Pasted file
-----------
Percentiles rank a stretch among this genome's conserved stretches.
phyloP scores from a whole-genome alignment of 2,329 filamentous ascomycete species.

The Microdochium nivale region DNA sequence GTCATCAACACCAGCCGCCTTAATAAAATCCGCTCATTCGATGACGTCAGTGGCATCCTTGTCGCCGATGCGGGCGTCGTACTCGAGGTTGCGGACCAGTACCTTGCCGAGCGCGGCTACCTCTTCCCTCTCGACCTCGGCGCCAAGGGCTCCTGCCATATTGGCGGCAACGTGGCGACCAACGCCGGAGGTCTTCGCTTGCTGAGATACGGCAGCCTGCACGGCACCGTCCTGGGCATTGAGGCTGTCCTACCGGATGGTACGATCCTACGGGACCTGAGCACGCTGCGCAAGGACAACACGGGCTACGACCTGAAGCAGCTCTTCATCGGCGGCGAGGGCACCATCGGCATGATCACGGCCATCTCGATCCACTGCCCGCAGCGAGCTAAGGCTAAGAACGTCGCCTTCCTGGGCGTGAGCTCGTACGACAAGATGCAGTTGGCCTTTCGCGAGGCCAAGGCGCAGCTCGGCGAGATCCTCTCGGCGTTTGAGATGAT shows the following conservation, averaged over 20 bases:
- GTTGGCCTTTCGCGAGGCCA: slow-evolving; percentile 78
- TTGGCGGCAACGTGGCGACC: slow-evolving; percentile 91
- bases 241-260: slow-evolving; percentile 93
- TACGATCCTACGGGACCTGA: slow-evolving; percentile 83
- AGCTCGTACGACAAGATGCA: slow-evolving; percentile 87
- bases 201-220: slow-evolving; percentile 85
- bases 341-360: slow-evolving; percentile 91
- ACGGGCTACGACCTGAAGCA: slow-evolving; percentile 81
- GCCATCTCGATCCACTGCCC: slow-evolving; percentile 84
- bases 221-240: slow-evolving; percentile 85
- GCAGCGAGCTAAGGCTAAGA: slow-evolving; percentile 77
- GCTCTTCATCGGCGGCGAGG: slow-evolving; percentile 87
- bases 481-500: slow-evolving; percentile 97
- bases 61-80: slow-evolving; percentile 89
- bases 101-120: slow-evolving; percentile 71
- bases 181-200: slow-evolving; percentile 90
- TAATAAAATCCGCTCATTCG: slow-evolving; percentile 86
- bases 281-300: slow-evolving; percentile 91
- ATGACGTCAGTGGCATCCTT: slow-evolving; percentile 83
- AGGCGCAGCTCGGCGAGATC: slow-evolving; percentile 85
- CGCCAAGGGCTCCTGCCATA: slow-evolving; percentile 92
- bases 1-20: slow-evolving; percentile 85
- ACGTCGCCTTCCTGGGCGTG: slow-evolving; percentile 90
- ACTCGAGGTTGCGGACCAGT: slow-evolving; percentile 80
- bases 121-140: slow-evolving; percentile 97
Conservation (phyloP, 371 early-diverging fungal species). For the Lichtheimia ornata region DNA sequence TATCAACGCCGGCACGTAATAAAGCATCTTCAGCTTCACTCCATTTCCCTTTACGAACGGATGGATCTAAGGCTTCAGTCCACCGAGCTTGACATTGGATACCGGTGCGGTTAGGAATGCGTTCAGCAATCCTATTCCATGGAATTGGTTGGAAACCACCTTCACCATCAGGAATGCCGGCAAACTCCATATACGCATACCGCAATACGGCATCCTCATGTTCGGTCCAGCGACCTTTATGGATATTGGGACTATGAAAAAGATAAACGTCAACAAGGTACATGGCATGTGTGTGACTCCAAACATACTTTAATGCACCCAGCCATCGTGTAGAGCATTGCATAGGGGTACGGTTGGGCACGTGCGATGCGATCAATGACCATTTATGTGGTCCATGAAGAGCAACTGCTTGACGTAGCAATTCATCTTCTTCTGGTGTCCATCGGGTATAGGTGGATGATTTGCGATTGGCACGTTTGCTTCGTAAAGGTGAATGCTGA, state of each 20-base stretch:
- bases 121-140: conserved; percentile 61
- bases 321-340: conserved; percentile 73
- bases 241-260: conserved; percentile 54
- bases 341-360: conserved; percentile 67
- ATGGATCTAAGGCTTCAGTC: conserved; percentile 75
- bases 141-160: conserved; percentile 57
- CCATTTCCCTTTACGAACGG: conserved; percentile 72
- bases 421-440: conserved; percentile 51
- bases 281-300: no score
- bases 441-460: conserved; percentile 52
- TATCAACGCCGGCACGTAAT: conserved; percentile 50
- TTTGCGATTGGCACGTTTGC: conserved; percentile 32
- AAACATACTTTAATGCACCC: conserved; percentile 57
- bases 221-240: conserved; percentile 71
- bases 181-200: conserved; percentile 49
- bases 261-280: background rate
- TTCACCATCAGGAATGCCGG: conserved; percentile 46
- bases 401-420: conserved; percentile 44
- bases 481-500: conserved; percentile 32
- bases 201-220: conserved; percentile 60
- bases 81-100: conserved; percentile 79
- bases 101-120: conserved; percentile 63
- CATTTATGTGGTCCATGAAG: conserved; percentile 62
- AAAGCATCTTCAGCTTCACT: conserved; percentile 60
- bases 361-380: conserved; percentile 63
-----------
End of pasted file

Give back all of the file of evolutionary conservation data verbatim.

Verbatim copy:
Percentiles rank a stretch among this genome's conserved stretches.
phyloP scores from a whole-genome alignment of 2,329 filamentous ascomycete species.

The Microdochium nivale region DNA sequence GTCATCAACACCAGCCGCCTTAATAAAATCCGCTCATTCGATGACGTCAGTGGCATCCTTGTCGCCGATGCGGGCGTCGTACTCGAGGTTGCGGACCAGTACCTTGCCGAGCGCGGCTACCTCTTCCCTCTCGACCTCGGCGCCAAGGGCTCCTGCCATATTGGCGGCAACGTGGCGACCAACGCCGGAGGTCTTCGCTTGCTGAGATACGGCAGCCTGCACGGCACCGTCCTGGGCATTGAGGCTGTCCTACCGGATGGTACGATCCTACGGGACCTGAGCACGCTGCGCAAGGACAACACGGGCTACGACCTGAAGCAGCTCTTCATCGGCGGCGAGGGCACCATCGGCATGATCACGGCCATCTCGATCCACTGCCCGCAGCGAGCTAAGGCTAAGAACGTCGCCTTCCTGGGCGTGAGCTCGTACGACAAGATGCAGTTGGCCTTTCGCGAGGCCAAGGCGCAGCTCGGCGAGATCCTCTCGGCGTTTGAGATGAT shows the following conservation, averaged over 20 bases:
- GTTGGCCTTTCGCGAGGCCA: slow-evolving; percentile 78
- TTGGCGGCAACGTGGCGACC: slow-evolving; percentile 91
- bases 241-260: slow-evolving; percentile 93
- TACGATCCTACGGGACCTGA: slow-evolving; percentile 83
- AGCTCGTACGACAAGATGCA: slow-evolving; percentile 87
- bases 201-220: slow-evolving; percentile 85
- bases 341-360: slow-evolving; percentile 91
- ACGGGCTACGACCTGAAGCA: slow-evolving; percentile 81
- GCCATCTCGATCCACTGCCC: slow-evolving; percentile 84
- bases 221-240: slow-evolving; percentile 85
- GCAGCGAGCTAAGGCTAAGA: slow-evolving; percentile 77
- GCTCTTCATCGGCGGCGAGG: slow-evolving; percentile 87
- bases 481-500: slow-evolving; percentile 97
- bases 61-80: slow-evolving; percentile 89
- bases 101-120: slow-evolving; percentile 71
- bases 181-200: slow-evolving; percentile 90
- TAATAAAATCCGCTCATTCG: slow-evolving; percentile 86
- bases 281-300: slow-evolving; percentile 91
- ATGACGTCAGTGGCATCCTT: slow-evolving; percentile 83
- AGGCGCAGCTCGGCGAGATC: slow-evolving; percentile 85
- CGCCAAGGGCTCCTGCCATA: slow-evolving; percentile 92
- bases 1-20: slow-evolving; percentile 85
- ACGTCGCCTTCCTGGGCGTG: slow-evolving; percentile 90
- ACTCGAGGTTGCGGACCAGT: slow-evolving; percentile 80
- bases 121-140: slow-evolving; percentile 97
Conservation (phyloP, 371 early-diverging fungal species). For the Lichtheimia ornata region DNA sequence TATCAACGCCGGCACGTAATAAAGCATCTTCAGCTTCACTCCATTTCCCTTTACGAACGGATGGATCTAAGGCTTCAGTCCACCGAGCTTGACATTGGATACCGGTGCGGTTAGGAATGCGTTCAGCAATCCTATTCCATGGAATTGGTTGGAAACCACCTTCACCATCAGGAATGCCGGCAAACTCCATATACGCATACCGCAATACGGCATCCTCATGTTCGGTCCAGCGACCTTTATGGATATTGGGACTATGAAAAAGATAAACGTCAACAAGGTACATGGCATGTGTGTGACTCCAAACATACTTTAATGCACCCAGCCATCGTGTAGAGCATTGCATAGGGGTACGGTTGGGCACGTGCGATGCGATCAATGACCATTTATGTGGTCCATGAAGAGCAACTGCTTGACGTAGCAATTCATCTTCTTCTGGTGTCCATCGGGTATAGGTGGATGATTTGCGATTGGCACGTTTGCTTCGTAAAGGTGAATGCTGA, state of each 20-base stretch:
- bases 121-140: conserved; percentile 61
- bases 321-340: conserved; percentile 73
- bases 241-260: conserved; percentile 54
- bases 341-360: conserved; percentile 67
- ATGGATCTAAGGCTTCAGTC: conserved; percentile 75
- bases 141-160: conserved; percentile 57
- CCATTTCCCTTTACGAACGG: conserved; percentile 72
- bases 421-440: conserved; percentile 51
- bases 281-300: no score
- bases 441-460: conserved; percentile 52
- TATCAACGCCGGCACGTAAT: conserved; percentile 50
- TTTGCGATTGGCACGTTTGC: conserved; percentile 32
- AAACATACTTTAATGCACCC: conserved; percentile 57
- bases 221-240: conserved; percentile 71
- bases 181-200: conserved; percentile 49
- bases 261-280: background rate
- TTCACCATCAGGAATGCCGG: conserved; percentile 46
- bases 401-420: conserved; percentile 44
- bases 481-500: conserved; percentile 32
- bases 201-220: conserved; percentile 60
- bases 81-100: conserved; percentile 79
- bases 101-120: conserved; percentile 63
- CATTTATGTGGTCCATGAAG: conserved; percentile 62
- AAAGCATCTTCAGCTTCACT: conserved; percentile 60
- bases 361-380: conserved; percentile 63